Anti-science progressives outted by Ebola

The Ebola outbreak reminds me of a dark time in American history when a politically inspired, "anti-science" rash broke out and infected the nation.

It was during the 1980s and 1990s when the nation's public health establishment was struggling to halt the catastrophic spread of HIV, the virus that causes AIDS. I say "anti-science" because the Far Left successfully peddled to the American public its rigid ideology that contact tracing, one of the most effective means of halting an epidemic, must not be used.

That’s contact tracing as in what’s now being effectively used to fight Ebola.

As the nearly always-fatal AIDS was spreading, so-called progressives ginned up all sorts of anti-science justifications for opposing contact tracing: It would invade privacy; it would stigmatize people, it would be blaming the victim; it would be ineffective; it would scare people away from seeking medical treatment, and so on. Left-wing dicta reached into the womb, successfully arguing that women infected with AIDS must not, must not ever, be tested for the deadly virus, even though their children would have a much better chance of surviving.  Laws were passed.

That despite the fact that contact tracing had been successfully used to fight many contagious diseases, such as the sexually transmitted syphilis and gonorrhea, SARS, tuberculosis, whooping cough and typhoid fever. It was a tool of choice.

All kinds of anti-science nuttiness spread across the land, because adhering to the Left Wing’s article of faith was more important than people dying. Anyone who dared to challenge the given dictates was trashed as homophobic. Or some other nasty name.

The result?  More than 630,000 Americans diagnosed with AIDS died, according to the Centers for Disease Control, compared with some 4,500 who have died of Ebola. (The demographics of HIV and AIDS can be found here.) Here’s the legacy of the AIDS epidemic, according to the CDC:

  • More than 1.1 million people in the United States are living with HIV infection, and almost 1 in 6 (15.8%) are unaware of their infection.
  • Gay, bisexual, and other men who have sex with men (MSMa), particularly young black/African American MSM, are most seriously affected by HIV.
  • By race, blacks/African Americans face the most severe burden of HIV.

Left-wingers, who for political purposes now are accusing Republicans of creating hysteria over the Ebola outbreak, might want to revisit their past opposition to contact tracing (or as it now is called, “partner notification”) to stem the AIDS epidemic.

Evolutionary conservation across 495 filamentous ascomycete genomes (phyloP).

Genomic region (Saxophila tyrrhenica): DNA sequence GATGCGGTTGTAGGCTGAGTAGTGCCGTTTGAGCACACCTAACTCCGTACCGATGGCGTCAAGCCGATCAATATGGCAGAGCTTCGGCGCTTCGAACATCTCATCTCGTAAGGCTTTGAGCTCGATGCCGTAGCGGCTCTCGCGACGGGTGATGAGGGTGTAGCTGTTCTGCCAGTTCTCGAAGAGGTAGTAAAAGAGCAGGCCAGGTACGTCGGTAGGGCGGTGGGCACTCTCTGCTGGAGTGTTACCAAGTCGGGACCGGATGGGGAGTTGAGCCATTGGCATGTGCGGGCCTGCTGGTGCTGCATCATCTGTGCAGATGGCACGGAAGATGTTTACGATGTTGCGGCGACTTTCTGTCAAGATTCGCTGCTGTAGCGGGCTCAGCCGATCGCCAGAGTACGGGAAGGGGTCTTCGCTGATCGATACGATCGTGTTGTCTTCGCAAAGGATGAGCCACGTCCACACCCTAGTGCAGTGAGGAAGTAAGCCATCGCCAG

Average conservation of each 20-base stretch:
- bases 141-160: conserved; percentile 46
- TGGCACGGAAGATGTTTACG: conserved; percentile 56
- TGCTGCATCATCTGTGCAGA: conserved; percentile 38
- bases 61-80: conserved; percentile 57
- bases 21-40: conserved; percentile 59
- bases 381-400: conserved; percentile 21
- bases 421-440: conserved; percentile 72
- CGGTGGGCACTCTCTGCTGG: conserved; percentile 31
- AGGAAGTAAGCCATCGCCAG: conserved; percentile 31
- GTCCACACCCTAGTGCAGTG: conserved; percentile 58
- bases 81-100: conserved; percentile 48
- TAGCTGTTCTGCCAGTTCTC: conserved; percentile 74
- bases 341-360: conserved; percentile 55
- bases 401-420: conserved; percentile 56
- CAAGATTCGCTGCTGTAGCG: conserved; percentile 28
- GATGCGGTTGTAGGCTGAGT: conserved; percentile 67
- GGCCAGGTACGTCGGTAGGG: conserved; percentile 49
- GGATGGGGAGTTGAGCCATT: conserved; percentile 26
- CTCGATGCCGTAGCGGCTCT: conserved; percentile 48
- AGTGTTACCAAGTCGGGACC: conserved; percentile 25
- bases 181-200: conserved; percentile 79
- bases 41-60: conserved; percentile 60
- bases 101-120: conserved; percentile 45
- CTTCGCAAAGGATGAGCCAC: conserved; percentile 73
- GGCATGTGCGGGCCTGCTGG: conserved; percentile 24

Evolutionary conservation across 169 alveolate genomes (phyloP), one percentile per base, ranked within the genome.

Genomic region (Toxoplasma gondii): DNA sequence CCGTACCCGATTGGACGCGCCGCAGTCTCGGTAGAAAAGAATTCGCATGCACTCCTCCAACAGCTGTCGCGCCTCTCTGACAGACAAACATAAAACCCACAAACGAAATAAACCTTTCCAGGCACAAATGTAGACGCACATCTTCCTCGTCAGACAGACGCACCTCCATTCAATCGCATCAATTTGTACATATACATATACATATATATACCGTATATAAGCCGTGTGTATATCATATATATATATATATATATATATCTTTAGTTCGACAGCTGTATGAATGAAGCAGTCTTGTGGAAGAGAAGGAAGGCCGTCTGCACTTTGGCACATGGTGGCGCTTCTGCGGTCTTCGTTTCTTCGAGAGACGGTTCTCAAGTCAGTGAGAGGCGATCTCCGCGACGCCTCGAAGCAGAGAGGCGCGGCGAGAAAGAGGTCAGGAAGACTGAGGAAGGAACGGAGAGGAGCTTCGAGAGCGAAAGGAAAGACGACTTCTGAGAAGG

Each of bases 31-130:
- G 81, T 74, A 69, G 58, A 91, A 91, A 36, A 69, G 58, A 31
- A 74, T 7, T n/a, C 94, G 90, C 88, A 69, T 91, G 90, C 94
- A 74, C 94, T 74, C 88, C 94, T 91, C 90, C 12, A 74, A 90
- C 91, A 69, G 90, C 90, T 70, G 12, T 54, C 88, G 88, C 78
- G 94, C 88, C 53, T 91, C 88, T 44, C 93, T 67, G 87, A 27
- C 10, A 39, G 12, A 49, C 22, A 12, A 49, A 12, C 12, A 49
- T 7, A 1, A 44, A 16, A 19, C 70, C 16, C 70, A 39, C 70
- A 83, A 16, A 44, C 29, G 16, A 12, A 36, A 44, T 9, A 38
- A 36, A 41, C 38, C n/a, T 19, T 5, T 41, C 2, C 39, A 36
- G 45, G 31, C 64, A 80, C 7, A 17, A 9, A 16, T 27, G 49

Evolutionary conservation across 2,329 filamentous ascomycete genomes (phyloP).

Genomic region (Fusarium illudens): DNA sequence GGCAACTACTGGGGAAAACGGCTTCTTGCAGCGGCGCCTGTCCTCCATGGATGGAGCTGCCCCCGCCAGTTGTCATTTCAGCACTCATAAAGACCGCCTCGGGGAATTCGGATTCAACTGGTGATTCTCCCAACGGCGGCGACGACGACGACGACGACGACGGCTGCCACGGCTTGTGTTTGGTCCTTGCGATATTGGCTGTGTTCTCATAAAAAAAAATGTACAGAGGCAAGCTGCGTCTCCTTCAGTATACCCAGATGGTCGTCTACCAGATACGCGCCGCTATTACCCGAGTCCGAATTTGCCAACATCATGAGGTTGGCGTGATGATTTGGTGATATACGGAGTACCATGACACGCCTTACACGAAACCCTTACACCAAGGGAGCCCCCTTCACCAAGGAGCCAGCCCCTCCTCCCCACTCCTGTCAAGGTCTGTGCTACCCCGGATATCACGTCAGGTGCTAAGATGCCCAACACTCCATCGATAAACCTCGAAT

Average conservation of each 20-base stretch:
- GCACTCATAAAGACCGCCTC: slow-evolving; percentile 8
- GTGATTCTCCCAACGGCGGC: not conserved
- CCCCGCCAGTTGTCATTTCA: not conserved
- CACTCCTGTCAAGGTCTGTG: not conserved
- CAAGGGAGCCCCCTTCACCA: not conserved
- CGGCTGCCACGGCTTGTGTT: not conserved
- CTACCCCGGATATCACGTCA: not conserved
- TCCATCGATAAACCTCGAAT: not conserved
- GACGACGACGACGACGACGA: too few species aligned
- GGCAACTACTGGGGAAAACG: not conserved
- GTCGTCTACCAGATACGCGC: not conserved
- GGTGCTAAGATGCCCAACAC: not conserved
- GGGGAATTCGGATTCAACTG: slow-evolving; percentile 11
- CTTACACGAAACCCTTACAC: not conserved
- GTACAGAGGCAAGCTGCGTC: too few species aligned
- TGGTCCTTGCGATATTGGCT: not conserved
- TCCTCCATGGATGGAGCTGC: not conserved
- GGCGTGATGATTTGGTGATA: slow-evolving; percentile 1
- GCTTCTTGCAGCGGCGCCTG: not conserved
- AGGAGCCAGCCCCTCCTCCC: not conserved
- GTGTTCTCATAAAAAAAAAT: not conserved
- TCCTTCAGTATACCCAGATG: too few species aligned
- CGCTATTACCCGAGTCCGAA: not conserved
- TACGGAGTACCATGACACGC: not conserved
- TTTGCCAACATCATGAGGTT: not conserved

Although AIDS no longer is the death sentence that it once was thanks to medical advances, and contact tracing has become generally more acceptable in some states, the legacy still remains. As Dr. Arthur J. Ammann observed:

Everyone should benefit from these life saving treatments. I believe we should couple universal HIV testing with contact tracing (also called partner notification) so that everyone, but especially women who are disproportionately infected, can be protected or if already infected, can benefit from life saving treatment for themselves and to prevent their babies from being infected. It is estimated that 20% of HIV infected individuals in the US are unaware of their infection; worldwide the percentage in most regions is over 90%. These individuals are capable of transmitting HIV infection to unsuspecting sexual partners and, if they are women, of transmitting a fatal HIV infection to their infants.

(Arthur J. Ammann is president of Global Strategies for HIV Prevention and Clinical Professor of Pediatrics at the University of California, San Francisco Medical Center.)  Although he published his observation in in 2012, there is little to indicate that much has changed.

The Left Wing’s sacrifice of scientific integrity to political ideology is so clear that it is rarely mentioned today. I raise it because of the storm of attacks on anyone who doesn’t walk in lock step with “experts” on the degree of danger that Ebola poses to the American public.

How ironic, because the criticism of those who question the handling of the Ebola threat is itself anti-science.

There’s no argument here that some on the Right have gone overboard, trying to score points against President Barack Obama’s handling of the crisis.

But the Left ought to examine the log in its own eye before pretending that they, exclusively, are arguing without any political motivation. One columnist, Rex W. Huppke at the Chicago Tribune (“Ebola fear shows denial of science spreads quickly,” Oct. 20, 2014),  went so far as to compare anyone who questions the handling of the Ebola “not an outbreak” (as he called it) with anyone who questions the cast-iron assertions that mankind is causing global warming. In fact, good science leaves open such questions before calling the issue “settled” to a degree that it is immutable and unchallengeable. Those who adhere to this certainty are revealing their ignorance and disrespect of the scientific method. (In an earlier post, I referenced peer-reviewed research that explored one facet of the issue that leaves the question open for further discovery.)

Likewise, the argument that the U.S. should restrict flights from West Africa is a legitimate  one, and it's unworthy to dismiss it as just so much political eyewash. I can see the arguments on both sides, but there’s this: The only person who died from Ebola in the U.S. arrived here on a flight from there.

As someone who has worked side-by-side with scientists and engineers, and reported on their research, I know first-hand how uncertainty and reserved judgment are intrinsic to their work. They would be the first to argue that politics should be kept out of it.